The subject of “digital transformation” is nothing new, we all have been right in the middle of this transformation for many years: as customers, readers, information gatherers, information providers, service providers, users of entertainment media and means of communication, attorneys – and as franchise systems. In comparison to traditionally organized companies a franchise system faces unique challenges.
The particular challenge for franchisors is the integration of the “third dimension”, in other words, the business operations of the franchisees.
Classically organized companies “only” have to address the issue of digitalization with respect to two dimensions: internally, for example corporate communications, working and intercompany processes, and on the other hand in external relations, such as the procurement and the distribution of goods and services, customer service and marketing.
Franchisors must also be able to optimize the processes and the operations of their franchisees – but they have no right to actively taking influence on the same.
The need for action for franchise systems becomes most apparent by taking a closer look at the following:
Franchise contracts often include exclusivity for a certain territory for the protection of the franchisee. But the Internet knows no (geographical) limits. Prior to the establishment of an online store, franchisors must therefore check the specific form of territorial protection in the existing franchise agreements. In order not to commit a breach of contract, it must be ensured that the setting up of an online store does not constitute an infringement upon a non-competition clause due to territorial protection. Amendments may need to be agreed on with franchisees.
Franchisees often fear that they will suffer sales losses when an online store gets set up by the franchisor. The franchisor is required to develop solutions as to how to handle sales that came through the newly established online store from customers residing in the contract territory of a franchisee. The objection of impermissible cannibalism can be obviated by providing for the franchisees’ participation in sales generated through the franchisor’s online shop or by regulations for allocation according to the contractually agreed area of responsibility.
In particular when advertising products or services online the marketing departments consider extensive disclaimers and text-intensive explanations as “toxic”: keeping a customer’s attention is difficult enough without.
However, if franchisors advertise products in an online store in a certain way (for example, including prices) which are sold in their own stores as well as in the ones of (some of) their franchisees, a violation of competition law provisions prohibiting (de facto) fixed prices may occur. Further, such joint advertisement must be entirely clear and transparent as to which products may be purchased in which store at which price, in order to avoid the violation of statutory laws prohibiting the confusion of consumers and misleading advertisements.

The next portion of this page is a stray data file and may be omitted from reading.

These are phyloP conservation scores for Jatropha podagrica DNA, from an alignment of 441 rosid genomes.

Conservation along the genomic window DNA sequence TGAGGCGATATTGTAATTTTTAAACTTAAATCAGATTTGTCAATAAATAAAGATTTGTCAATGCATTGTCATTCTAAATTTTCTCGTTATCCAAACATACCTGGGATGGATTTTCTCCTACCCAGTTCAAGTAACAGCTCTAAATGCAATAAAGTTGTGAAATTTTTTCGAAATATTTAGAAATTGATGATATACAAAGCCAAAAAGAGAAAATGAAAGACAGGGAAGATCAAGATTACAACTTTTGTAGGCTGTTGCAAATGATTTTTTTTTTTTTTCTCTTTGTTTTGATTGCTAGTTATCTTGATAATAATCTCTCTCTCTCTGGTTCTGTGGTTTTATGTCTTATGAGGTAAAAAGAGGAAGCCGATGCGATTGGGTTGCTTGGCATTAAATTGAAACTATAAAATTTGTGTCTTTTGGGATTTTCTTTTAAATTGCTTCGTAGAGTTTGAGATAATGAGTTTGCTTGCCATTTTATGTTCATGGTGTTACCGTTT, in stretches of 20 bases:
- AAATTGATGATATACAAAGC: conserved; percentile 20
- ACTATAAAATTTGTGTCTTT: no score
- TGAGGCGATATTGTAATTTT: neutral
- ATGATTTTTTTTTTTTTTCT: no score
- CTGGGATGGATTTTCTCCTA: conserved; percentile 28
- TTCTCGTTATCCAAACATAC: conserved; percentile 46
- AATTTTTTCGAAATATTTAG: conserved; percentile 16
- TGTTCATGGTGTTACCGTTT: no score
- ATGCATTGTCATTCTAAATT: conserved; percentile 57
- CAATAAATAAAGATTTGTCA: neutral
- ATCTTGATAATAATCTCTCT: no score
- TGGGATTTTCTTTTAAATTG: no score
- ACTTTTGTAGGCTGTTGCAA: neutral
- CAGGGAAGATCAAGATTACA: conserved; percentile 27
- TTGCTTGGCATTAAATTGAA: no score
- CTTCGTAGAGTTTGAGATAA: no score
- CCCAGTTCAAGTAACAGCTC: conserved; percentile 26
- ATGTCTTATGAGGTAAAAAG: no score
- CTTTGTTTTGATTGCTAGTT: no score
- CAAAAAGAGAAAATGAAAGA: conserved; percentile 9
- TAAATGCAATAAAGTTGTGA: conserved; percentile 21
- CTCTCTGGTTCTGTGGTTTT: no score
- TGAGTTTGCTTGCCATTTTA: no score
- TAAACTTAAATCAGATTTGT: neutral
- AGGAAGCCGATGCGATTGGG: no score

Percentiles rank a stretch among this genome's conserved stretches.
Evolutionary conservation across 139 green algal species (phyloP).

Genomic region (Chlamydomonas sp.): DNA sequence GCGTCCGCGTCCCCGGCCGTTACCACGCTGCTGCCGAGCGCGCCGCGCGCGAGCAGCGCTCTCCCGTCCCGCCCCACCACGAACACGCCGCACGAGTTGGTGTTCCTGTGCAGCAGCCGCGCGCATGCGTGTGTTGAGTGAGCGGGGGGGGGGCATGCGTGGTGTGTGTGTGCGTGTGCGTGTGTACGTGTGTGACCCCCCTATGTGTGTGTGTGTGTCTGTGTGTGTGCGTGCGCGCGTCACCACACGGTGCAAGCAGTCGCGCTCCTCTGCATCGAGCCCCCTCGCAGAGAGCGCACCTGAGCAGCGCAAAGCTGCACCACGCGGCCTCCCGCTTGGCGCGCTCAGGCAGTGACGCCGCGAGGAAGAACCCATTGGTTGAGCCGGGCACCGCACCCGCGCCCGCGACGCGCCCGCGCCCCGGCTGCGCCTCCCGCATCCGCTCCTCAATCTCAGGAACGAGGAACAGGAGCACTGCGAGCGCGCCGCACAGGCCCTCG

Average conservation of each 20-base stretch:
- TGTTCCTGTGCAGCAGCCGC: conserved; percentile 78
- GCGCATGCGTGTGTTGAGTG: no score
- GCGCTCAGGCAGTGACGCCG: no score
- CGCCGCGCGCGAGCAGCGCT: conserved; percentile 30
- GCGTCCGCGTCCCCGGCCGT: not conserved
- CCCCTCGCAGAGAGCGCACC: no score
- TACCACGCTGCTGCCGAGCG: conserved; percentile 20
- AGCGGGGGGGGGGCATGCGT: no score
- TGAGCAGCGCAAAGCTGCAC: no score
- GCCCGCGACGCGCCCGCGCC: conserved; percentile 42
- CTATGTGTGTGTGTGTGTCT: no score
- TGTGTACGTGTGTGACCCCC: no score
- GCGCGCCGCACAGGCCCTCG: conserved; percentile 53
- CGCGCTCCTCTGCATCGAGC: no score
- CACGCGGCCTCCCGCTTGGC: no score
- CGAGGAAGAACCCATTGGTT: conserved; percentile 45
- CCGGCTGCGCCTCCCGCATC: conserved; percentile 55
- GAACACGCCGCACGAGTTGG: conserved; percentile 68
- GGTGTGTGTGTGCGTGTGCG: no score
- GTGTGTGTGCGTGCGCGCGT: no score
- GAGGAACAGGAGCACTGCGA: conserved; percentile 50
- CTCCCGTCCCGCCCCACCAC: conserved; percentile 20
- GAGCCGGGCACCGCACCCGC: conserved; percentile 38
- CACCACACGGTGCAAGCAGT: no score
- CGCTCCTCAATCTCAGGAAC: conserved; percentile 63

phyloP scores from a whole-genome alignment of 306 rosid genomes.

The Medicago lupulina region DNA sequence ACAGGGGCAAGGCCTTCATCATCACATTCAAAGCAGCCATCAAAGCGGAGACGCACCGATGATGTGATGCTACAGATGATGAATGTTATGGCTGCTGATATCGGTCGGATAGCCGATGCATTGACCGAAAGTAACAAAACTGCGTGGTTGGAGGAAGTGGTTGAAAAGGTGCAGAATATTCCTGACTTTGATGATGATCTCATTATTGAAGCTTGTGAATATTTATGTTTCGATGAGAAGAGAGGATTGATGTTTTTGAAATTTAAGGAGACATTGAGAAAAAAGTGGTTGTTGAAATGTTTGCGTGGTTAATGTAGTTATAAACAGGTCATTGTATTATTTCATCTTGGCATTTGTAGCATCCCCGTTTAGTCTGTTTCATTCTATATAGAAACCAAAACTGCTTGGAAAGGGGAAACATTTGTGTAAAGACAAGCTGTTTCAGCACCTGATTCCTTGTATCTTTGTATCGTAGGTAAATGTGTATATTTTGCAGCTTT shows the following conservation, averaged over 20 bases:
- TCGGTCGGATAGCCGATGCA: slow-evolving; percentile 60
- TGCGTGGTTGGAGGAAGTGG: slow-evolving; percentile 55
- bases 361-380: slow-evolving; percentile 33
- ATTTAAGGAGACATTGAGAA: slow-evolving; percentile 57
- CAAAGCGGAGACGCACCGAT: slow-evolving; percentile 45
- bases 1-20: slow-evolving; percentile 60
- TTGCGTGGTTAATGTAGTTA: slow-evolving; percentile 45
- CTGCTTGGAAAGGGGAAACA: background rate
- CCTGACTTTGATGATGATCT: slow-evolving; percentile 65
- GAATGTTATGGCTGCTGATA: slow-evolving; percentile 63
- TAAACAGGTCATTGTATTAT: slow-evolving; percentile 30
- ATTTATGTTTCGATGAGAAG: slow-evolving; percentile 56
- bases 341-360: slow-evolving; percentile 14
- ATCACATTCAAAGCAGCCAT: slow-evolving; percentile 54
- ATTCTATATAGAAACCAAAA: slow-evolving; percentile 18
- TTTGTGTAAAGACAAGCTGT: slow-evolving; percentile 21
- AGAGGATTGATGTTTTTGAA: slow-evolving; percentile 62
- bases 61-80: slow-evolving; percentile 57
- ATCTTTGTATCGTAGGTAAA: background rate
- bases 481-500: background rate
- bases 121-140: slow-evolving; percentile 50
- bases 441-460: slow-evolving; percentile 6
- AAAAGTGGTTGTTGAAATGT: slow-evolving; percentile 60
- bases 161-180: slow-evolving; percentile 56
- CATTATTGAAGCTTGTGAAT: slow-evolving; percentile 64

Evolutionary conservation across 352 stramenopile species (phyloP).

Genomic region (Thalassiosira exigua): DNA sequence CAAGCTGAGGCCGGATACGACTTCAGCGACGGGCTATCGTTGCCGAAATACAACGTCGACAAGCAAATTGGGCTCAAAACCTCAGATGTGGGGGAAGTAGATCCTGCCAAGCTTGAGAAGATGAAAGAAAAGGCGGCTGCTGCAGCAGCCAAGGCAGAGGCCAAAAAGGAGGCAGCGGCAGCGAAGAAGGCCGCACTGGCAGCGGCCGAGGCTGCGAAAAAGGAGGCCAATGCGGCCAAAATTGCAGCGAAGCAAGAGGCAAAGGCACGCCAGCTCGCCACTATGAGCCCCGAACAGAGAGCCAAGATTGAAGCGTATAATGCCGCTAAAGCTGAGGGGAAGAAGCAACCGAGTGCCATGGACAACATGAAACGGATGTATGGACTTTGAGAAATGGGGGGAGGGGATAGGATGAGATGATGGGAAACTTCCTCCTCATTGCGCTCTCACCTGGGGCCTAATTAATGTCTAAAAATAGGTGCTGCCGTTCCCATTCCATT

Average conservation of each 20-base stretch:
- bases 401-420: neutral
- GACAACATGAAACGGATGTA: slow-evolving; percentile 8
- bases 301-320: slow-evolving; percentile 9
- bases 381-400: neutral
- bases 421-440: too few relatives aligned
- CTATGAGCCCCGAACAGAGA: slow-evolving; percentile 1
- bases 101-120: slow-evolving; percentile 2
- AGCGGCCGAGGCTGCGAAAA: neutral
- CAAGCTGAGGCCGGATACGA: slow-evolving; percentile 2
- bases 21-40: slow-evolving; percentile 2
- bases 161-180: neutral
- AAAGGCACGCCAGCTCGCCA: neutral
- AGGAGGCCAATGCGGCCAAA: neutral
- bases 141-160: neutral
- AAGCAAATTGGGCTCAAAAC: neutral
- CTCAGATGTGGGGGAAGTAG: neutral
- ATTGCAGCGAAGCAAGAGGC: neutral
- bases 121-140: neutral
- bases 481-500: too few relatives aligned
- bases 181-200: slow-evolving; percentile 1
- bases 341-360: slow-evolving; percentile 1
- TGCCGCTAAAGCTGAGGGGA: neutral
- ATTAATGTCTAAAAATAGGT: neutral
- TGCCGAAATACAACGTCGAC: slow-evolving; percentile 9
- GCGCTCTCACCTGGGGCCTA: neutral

Depending on the individual design of the promotion, it even may be necessary to identify all participating enterprises, with full name and address in order to meet the statutory information obligations. It must be clearly traceable to any visitor of the online store (the consumer) in any case who is responsible for the content of the website and the products offered there. Otherwise costly warnings by competitors or consumer protection associations may ensue.
Facebook, Twitter, Instagram, and other social media platforms have become indispensable marketing tools to secure customer loyalty. Franchisors cannot prohibit their franchisees from setting up their own Facebook page or establishing their own online store. Naturally, this somehow contradicts the principle of consistency and uniformity generally applicable in franchising. This is why franchisors are well advised to issue specific guidelines regarding the use of social media platforms and services whenever the name and trademarks of the franchise concept are concerned and product related statements and advertisements are published.
Numerous and complex legal issues arise from the acquisition, processing, and transfer of customer data within a franchise system. Not all customer information generated by a franchisee with the customer’s consent may be communicated lawfully to a franchisor or may be requested lawfully by the franchisor. Binding guidelines help to clarify what is allowed and what is not.
In the future, franchisees and customers alike will be interested only in those franchise systems and products that actively partake in the process of digital transformation.
Many franchise systems have recognized this trend already years ago. They not only facilitated communications within their system by optimizing internal processes, but contributed to the increase of customer loyalty and customer acquisition by opening up additional sales channels and developing new marketing tools.
You are the experts for developing ideas how to enhance customer loyalty and how to safeguard the competitiveness of your franchise concepts for existing and for future franchisees.
We as your legal advisers offer pragmatic solutions ensuring that the process of digital transformation at all times complies with legal requirements.
* This “insight” is a short version of an article published first in the September 2016 issue of the Newsletter of the International Franchising Committee of the International Bar Association (http://www.ibanet.org).Save as PDF
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